By Sami Zaptia.
London, 16 May 2017:
‘‘Investment is the only effective way that can promote the renewable energy (RE) sector in Libya. It is a successful measure for building projects and development’’, Mustafa Sofia, Technical Consultant at the General Electricity Company of Libya (GECOL). Sofia was speaking at the Libyan Investment Summit in Istanbul held between 9-11 May.
Sofia was referring to the fact that the Libyan state budget is, on the one hand, currently too small and prohibitive to be able to offer large amounts of capital for investment, and the fact that there are too many fiercely competing demands on the state’s budget
The budget is currently running on an annual deficit with a deficit in the balance of trade budget too. Hence, any realistic and serious plan and policy for expanding the RE would involve private and non-state sector investment
‘‘This can be seen by monitoring the RE markets that are witnessing annual increases in growth rates and in installed capacities. Therefore, this explains the role of investment in renewable energy projects’’, he added.
‘‘Solar energy, thermal and photovoltaic conversion and the wind energy conversion technologies represent the effective applications as a result of their important technical and economic feasibility. They form the largest share of investments over the world’’, he explained.
‘‘It has been found that electricity derived from RE has contributed partially to the demand side management of electricity in some countries. This can be performed through either large scale projects or small applications as well as into improving the load curve. Moreover, RE has contributed successfully to the electrification of remote areas around the world’’.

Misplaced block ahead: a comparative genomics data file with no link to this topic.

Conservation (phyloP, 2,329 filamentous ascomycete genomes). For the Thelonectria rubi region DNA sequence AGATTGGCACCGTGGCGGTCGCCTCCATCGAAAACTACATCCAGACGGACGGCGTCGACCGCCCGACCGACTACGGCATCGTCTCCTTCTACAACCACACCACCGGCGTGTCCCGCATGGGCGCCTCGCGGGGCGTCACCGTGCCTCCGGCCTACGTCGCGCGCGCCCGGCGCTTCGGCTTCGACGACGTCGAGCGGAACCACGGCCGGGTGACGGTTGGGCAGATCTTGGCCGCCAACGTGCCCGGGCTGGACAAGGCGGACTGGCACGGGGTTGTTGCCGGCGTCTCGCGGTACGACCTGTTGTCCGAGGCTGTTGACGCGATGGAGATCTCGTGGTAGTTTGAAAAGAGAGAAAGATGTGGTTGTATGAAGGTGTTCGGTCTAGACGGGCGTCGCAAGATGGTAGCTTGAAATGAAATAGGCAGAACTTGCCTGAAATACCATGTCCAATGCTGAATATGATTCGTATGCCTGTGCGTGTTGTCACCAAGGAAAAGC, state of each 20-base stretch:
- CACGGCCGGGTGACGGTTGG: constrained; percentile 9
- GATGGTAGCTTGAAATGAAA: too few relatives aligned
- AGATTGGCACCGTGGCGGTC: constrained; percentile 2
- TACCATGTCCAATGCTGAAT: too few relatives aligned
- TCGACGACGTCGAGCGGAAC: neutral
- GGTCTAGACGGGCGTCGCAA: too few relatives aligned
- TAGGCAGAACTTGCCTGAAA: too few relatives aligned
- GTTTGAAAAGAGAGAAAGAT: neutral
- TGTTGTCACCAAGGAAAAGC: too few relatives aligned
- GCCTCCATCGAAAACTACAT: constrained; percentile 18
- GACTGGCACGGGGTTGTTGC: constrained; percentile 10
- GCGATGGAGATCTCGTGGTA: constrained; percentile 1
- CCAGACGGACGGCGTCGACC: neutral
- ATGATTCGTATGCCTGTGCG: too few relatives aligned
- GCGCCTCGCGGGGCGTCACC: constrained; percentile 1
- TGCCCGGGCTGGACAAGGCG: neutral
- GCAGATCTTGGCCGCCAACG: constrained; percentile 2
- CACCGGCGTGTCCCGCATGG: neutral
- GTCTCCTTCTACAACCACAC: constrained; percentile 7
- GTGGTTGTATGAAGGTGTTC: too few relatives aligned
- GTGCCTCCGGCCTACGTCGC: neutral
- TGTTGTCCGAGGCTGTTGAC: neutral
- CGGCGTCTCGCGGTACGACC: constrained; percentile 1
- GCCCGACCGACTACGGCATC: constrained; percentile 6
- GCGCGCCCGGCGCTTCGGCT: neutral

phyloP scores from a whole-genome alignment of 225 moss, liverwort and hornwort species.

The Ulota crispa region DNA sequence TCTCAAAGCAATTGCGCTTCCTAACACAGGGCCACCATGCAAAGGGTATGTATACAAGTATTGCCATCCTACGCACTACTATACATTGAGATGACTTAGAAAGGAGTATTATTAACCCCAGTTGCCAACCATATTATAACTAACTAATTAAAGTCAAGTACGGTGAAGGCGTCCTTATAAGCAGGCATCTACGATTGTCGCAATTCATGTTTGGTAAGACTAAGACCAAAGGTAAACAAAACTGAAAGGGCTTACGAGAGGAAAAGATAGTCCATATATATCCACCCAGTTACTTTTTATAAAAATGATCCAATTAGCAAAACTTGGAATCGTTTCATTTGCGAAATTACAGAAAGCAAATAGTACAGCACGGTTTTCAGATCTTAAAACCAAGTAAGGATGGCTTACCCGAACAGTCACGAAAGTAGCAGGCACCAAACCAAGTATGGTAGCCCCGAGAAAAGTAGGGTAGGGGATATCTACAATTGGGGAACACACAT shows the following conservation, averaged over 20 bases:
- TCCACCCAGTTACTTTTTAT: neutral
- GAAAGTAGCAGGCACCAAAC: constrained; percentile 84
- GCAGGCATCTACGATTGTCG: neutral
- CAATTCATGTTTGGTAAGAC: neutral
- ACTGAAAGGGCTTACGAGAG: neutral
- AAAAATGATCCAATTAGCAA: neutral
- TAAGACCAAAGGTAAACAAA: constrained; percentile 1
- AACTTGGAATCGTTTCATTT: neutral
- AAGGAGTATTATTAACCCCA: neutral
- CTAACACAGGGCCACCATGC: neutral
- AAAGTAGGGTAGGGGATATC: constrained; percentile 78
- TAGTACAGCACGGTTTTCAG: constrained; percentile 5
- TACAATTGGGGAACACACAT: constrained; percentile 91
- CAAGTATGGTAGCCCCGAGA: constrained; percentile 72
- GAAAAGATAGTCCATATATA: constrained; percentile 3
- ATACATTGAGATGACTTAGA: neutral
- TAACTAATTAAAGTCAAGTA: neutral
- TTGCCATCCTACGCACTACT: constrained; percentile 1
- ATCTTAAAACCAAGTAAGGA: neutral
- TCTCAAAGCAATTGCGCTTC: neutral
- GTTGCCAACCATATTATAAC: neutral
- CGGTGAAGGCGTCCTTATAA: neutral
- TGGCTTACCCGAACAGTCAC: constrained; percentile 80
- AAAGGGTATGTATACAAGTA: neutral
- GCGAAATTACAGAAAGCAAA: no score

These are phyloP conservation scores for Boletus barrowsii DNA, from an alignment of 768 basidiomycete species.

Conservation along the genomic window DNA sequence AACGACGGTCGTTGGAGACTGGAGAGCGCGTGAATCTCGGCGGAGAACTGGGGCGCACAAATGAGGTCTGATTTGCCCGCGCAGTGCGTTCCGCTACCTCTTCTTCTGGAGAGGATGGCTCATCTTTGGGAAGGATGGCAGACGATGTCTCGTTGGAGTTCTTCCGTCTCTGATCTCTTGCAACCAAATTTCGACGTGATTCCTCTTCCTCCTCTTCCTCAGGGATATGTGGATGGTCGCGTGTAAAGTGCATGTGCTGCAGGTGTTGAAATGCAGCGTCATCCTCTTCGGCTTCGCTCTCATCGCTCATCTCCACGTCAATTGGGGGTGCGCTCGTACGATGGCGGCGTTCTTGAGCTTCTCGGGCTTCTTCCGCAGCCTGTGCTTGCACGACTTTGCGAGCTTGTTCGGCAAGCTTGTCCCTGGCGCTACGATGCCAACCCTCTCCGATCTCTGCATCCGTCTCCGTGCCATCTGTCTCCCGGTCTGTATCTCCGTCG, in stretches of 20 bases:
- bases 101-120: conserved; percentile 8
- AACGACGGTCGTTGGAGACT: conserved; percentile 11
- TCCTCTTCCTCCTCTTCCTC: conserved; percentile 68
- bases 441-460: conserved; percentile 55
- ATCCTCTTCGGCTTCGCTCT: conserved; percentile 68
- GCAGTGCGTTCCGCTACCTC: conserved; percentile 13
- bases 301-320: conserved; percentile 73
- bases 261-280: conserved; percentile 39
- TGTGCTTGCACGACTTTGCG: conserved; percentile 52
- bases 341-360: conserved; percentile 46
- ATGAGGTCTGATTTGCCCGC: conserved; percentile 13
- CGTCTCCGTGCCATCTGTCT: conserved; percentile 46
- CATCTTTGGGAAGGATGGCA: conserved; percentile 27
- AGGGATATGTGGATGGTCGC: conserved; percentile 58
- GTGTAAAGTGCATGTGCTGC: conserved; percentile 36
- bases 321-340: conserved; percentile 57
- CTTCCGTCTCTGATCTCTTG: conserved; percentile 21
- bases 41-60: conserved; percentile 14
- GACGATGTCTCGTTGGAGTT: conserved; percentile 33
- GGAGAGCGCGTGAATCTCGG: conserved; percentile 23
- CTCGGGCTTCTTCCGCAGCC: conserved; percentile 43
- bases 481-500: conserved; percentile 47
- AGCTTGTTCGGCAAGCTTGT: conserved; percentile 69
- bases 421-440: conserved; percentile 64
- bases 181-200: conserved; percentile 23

‘‘More than 140 countries across the world have had RE policy in place associated with increasing reliability rates within time by many entities and countries that adopted RE in their master plans. The value of investments in RE is increasing annually into the billions of USD with respect to source, technology etc’’, Sofia said.
‘‘Libya has an average solar radiation of 2,470 kilo watt hours per square meter, per day (Kwh/m2/day), which is one of the highest solar radiations in the world’’, he maintained.
‘‘Libya also enjoyed high average wind speeds at several on and off-shore locations – with several locations enjoying an average wind speed of higher than 6 meters/second. Libya offers attractive global locations for wind farms – even at today’s economics’’, he insisted.
‘‘Investment has the driving force and ability to promote the RE sector and the implementation of their programs and projects – as long as the RE policy and its master plan had been prepared’’.
‘‘The financial support sources and their methods, such as debts, loans etc, play a crucial role in the investment processes of the RE projects. Technology has a very important role to play too in the success of investments in the sector. Solar and wind energy have been leading the growth rates of RE investments in recent years’’, he explained as he offered an overview of the sector.
In Libya, there are three government parties involved in promoting and developing RE:
– Centre for Solar Energy research & Studies – CSERS
– General Electric Company of Libya – GECOL
– Renewable Energy Authority of Libya. – REAoL